Gilead's $1,000-a-Pill Drug Leads to Epic Second-Quarter Earnings

Gilead bested all expectations thanks to their very expensive, and very effective, hepatitis C drug. 

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Gilead Sciences, Inc. reported second-quarter earnings yesterday evening, bringing in total revenues of $6.53 billion, up from $2.77 billion in 2013. Expectations were set at $5.91 billion and $1.79 per share. Gilead bested that with earnings of $2.36 per share.

Product sales were up from $2.66 billion in 2013 to $6.41 billion, thanks in large part to their new hepatitis C drug, Sovaldi, which also pushed net income to $3.66 billion. Sovaldi sells for $1,000 a pill in the U.S., but is remarkably effective at treating the disease. Here's how Sovaldi stacked up against Gilead's other top sellers:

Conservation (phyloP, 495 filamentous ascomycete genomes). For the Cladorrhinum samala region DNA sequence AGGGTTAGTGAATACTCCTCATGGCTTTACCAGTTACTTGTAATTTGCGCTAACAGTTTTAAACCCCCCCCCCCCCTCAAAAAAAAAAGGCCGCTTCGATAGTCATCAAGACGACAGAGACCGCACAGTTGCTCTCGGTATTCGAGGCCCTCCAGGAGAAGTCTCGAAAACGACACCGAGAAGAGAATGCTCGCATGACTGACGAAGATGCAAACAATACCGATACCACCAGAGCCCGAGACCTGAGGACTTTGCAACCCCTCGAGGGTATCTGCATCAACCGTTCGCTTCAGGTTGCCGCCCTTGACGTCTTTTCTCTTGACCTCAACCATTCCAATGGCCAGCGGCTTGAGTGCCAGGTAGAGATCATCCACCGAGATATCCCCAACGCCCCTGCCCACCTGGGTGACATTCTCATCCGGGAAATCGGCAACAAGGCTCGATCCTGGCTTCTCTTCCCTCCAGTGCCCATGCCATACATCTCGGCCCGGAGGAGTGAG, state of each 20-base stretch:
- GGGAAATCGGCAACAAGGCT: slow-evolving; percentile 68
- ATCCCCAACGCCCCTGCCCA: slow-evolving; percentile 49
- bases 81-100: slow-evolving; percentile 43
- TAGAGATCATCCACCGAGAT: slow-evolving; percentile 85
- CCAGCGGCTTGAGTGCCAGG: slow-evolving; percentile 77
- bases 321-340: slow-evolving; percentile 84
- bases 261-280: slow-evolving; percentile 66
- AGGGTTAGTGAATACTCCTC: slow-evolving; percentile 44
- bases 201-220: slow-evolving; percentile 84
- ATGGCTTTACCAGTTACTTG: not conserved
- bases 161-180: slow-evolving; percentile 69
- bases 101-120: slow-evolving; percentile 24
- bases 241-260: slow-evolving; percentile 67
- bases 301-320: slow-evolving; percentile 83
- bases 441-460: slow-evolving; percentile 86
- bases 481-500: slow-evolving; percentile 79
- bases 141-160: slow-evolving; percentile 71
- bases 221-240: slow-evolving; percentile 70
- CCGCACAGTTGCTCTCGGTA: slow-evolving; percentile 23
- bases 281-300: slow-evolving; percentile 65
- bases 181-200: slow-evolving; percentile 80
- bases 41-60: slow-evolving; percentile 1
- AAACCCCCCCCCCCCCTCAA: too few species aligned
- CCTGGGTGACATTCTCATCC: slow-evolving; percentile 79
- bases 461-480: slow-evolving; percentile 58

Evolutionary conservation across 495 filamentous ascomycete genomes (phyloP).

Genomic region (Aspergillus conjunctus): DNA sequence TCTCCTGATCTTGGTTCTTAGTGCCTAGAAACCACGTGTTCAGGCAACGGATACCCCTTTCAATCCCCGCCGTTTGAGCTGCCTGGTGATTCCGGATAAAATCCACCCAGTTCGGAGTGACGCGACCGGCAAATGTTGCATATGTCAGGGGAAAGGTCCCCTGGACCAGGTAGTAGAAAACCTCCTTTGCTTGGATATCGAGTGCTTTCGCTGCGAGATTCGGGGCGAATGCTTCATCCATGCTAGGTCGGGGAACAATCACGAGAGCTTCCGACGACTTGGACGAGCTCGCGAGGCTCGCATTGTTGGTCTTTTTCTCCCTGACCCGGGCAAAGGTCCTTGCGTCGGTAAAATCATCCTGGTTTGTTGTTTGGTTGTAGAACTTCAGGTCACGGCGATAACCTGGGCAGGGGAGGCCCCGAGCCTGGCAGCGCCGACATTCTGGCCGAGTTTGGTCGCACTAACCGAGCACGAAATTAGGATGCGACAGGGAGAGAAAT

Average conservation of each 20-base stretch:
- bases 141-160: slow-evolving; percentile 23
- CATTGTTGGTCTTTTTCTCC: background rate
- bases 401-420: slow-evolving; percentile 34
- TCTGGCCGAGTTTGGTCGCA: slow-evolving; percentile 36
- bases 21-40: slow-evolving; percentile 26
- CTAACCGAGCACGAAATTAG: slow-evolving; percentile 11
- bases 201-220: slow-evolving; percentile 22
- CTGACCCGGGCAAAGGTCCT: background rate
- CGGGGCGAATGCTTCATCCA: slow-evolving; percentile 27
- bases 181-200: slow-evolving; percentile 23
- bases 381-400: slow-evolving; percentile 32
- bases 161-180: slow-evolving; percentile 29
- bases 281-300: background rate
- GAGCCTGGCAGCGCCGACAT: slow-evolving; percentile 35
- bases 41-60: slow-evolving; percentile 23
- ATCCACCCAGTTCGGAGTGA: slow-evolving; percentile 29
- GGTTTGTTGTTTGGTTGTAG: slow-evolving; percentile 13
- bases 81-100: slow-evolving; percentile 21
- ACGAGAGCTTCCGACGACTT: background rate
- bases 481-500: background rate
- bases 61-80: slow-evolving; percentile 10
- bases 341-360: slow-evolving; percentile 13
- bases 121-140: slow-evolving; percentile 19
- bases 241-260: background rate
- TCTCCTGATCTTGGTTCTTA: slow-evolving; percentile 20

John C. Martin, the CEO of Gilead, said,

During the second quarter, Gilead continued to make significant progress led by strong Sovaldi sales. Since December’s launch, Sovaldi has been prescribed for more than 80,000 patients in the U.S. and Europe, underscoring the medical community’s recognition of the benefits of this product. We look forward to making Sovaldi available in additional countries."

While Gilead has been criticized for their pricing of Sovaldi, their shareholders must be pleased, as the stock has been steadily climbing since first-quarter earnings were reported on April 22nd:

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